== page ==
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The Lost German Slave Girl: The Extraordinary True Story of Sally Miller and Her Fight for Freedom in Old New Orleans Paperback – November 29, 2005
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More About the Author
The Lost German Slave Girl, 2003 (Macmillan) relates the true story of a slave woman in Louisiana who claimed to be a German immigrant who had been illegally taken into bondage when she was a child.
His latest book, Mr Stuart's Track 2006 (Macmillan), reveals the forgotten life of John McDouall Stuart, the first explorer to cross Australia from coast to coast.
Top Customer Reviews
Sally Miller was the spitting image of Salome Muller's mother who died on the voyage to America, and her Muller Aunt insisted that she had the birthmarks which Salome had, all her friends and relatives were also convinced. However Miller had been sold as a slave to a master who would not release her, in order for her to assume her new life with her family she had to be formally proved to be Salome Muller and therefore not able to be taken back into slavery again - and so began a vitriolic court case.
The real strength of this book is that it is actually not Dry at all. Bailey points out the weaknesses in his book early on - that there are not written records for some of it, and where these don't exist he has made guesses at what happened in between based on the outcome
What I found ultimately the most fascinating is that this exposes the strengths and weaknesses of the slavery system in the South compared to the North (neither of which I will point out right now was ideal!Read more ›
Baily gives us a story worthy of a Hollywood blockbuster - a story about a young orphan German girl sold into slavery and the legal efforts made by New Orlean's German community to set her free. The story has many exciting twists and turns.
As good as the story is is Baily's account of Louisiana's case law concerning slaves and redemptioners (indentured whites). The law is familiar and strange. Familiar because we know the legal procedures; strange because the law we learn about treats people as property.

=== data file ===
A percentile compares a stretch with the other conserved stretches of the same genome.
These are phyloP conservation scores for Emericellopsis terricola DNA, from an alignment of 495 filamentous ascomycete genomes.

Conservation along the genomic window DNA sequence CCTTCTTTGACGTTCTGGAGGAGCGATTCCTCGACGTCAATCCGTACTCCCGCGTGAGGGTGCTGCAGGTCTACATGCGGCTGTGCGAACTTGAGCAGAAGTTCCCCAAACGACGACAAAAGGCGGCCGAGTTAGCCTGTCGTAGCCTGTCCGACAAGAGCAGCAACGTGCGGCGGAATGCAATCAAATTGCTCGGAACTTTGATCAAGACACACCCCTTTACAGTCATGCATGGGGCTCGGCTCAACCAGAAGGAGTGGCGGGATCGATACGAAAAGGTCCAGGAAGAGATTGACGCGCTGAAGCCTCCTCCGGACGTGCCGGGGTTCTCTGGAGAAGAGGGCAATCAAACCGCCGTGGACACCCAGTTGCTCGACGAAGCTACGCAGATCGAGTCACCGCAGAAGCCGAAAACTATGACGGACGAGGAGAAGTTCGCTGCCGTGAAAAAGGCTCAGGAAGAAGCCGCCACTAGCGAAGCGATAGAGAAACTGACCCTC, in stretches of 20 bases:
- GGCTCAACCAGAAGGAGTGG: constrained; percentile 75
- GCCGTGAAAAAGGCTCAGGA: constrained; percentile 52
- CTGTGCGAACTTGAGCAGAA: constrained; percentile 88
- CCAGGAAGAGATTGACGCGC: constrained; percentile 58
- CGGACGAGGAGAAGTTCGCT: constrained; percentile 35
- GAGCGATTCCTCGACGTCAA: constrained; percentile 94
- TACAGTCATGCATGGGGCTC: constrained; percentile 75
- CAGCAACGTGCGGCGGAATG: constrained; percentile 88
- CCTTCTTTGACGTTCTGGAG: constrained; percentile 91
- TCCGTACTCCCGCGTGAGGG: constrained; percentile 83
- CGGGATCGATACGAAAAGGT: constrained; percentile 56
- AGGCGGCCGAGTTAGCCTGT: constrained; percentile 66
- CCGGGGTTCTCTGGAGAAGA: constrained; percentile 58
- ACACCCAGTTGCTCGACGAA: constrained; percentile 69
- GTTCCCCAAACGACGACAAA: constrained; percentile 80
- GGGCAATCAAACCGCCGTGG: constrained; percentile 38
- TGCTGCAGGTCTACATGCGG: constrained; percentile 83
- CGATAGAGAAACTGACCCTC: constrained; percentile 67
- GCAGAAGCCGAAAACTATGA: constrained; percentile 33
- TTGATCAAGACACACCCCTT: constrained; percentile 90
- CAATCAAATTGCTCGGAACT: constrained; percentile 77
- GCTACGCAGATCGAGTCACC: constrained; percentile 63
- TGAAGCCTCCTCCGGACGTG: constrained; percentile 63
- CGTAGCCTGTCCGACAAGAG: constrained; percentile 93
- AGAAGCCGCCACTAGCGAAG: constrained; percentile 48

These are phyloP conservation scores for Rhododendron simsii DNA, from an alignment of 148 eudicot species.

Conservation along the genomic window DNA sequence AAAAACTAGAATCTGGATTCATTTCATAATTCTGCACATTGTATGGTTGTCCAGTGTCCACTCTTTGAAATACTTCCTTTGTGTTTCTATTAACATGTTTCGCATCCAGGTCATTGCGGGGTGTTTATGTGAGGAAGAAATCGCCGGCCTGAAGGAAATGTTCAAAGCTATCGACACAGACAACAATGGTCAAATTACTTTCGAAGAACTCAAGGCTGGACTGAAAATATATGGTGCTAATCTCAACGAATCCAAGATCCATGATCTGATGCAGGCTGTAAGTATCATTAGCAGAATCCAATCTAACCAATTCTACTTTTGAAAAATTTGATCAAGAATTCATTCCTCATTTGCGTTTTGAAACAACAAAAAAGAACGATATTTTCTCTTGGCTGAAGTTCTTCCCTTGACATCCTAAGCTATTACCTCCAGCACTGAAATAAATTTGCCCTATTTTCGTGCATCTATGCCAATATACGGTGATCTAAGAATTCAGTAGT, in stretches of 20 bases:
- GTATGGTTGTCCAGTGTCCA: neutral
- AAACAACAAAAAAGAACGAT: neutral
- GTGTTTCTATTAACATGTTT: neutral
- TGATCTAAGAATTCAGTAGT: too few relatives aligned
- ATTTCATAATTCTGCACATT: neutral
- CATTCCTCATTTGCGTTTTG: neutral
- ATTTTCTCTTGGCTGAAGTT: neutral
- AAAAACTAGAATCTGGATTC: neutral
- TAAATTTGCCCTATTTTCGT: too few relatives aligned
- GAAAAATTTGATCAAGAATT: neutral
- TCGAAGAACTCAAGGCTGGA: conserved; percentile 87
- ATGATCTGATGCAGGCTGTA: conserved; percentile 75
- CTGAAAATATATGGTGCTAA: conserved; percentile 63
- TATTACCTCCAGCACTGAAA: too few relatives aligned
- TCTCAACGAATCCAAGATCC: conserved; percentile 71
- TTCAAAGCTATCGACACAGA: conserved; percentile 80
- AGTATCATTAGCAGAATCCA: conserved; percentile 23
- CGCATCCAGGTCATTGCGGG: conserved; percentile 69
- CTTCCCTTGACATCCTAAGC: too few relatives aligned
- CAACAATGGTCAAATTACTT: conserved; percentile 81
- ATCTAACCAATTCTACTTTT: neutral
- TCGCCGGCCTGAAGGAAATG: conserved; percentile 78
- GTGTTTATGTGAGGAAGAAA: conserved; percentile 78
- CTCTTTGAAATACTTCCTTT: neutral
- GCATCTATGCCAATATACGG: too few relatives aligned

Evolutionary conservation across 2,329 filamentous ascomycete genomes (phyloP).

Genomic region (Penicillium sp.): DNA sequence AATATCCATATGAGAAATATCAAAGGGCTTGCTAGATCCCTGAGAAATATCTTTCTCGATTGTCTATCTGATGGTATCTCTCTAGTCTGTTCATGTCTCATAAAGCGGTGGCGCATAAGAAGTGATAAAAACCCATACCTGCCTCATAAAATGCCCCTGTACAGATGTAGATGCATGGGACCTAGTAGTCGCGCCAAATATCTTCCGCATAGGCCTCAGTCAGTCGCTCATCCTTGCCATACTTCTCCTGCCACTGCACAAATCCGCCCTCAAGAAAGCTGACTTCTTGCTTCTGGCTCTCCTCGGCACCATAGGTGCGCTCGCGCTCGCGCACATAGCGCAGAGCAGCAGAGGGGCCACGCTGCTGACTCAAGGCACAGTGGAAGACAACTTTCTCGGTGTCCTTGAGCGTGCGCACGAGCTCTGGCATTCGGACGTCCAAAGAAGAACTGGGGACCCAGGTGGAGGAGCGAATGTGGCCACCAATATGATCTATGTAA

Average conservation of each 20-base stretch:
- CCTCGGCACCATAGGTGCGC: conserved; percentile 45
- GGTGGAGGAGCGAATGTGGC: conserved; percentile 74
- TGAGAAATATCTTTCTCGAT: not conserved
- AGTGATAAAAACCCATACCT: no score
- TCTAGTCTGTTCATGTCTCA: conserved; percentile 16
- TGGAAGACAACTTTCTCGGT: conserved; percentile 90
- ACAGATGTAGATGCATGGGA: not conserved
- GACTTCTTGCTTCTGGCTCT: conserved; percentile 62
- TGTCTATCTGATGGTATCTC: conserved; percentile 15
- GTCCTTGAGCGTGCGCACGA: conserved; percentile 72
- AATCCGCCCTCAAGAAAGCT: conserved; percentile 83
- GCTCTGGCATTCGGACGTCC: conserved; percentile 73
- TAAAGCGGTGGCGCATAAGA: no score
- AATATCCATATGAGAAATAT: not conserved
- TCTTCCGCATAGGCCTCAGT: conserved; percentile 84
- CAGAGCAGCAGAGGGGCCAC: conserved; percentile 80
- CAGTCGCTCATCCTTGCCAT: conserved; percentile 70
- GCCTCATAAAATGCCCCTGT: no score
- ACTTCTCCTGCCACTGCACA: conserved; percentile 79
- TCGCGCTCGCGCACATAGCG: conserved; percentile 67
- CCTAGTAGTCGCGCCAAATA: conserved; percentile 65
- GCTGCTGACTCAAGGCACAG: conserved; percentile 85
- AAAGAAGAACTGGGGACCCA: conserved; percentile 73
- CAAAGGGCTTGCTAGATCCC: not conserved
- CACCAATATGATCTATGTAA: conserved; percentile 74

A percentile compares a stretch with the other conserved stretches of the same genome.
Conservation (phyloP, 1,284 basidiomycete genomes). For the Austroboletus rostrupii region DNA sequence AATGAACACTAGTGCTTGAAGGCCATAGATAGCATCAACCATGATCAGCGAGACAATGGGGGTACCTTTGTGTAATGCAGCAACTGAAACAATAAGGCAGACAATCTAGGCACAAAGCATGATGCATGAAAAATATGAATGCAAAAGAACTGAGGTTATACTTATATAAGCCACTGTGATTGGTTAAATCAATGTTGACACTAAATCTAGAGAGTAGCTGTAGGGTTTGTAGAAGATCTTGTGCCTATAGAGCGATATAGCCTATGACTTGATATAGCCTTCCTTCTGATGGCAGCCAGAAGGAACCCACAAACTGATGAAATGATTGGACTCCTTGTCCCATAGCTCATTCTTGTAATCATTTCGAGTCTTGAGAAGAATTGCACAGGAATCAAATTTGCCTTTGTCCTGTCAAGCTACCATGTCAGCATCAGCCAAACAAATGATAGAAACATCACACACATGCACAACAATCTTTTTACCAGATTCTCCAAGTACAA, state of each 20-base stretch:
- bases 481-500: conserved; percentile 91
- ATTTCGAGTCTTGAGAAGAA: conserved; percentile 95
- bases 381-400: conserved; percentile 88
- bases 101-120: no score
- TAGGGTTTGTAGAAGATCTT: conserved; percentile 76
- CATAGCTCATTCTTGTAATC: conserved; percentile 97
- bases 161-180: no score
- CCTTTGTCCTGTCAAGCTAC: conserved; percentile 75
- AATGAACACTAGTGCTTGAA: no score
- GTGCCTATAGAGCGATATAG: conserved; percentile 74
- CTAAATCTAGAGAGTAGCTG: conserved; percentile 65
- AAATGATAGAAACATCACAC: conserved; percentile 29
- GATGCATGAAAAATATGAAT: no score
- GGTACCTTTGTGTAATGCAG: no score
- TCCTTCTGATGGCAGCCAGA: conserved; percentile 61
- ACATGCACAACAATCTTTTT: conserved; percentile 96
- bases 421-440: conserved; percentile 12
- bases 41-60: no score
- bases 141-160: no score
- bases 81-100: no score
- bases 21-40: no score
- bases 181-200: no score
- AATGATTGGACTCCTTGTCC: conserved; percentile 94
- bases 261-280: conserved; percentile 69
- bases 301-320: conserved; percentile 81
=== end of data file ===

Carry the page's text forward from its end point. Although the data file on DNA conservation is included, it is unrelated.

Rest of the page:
The tension only mounts as the court case begins. The book provides a perspective of US history through its detail and discussion of how slaves are treated and, even more startling, the motivations behind the law-making governing slaves and whether someone is considered white. I'd recommend it to all. John Bailey did a remarkable job of using the case of the "lost German slave girl" to provide a much larger view of Southern history.
Most Recent Customer Reviews
Having visited New Orleans and touring plantations, it was interesting to read about some of the places we visited and what it was like back than. Read morePublished 1 day ago by anggela
Hard to follow and very confusing. Did not enjoy it at all. Read it for a book group.Published 4 days ago by PS Reader
Written like a novel with twists and turns, courtroom drama, and multifaceted characters. Keeps your attention to the endPublished 20 days ago by Linda Dellinger
A fascinating overview of the twists, turns and manipulations of laws that applied to slavery in Louisiana and other Deep South states. Read morePublished 23 days ago by Ann Walker
This book exposes the horror of slavery that the South supported by it's morally corrupt laws for the slaves. An eye opener!Published 1 month ago by M. T. DELAMELENA
Really enjoyed this book -- well written with insightful historical information and perspective.Published 2 months ago by Josephine Ann Chase
A interesting look at the case of a German orphan, who is raised as a slave in New Orleans, and when an adult, her quest for freedom. Read morePublished 3 months ago by Kindle Customer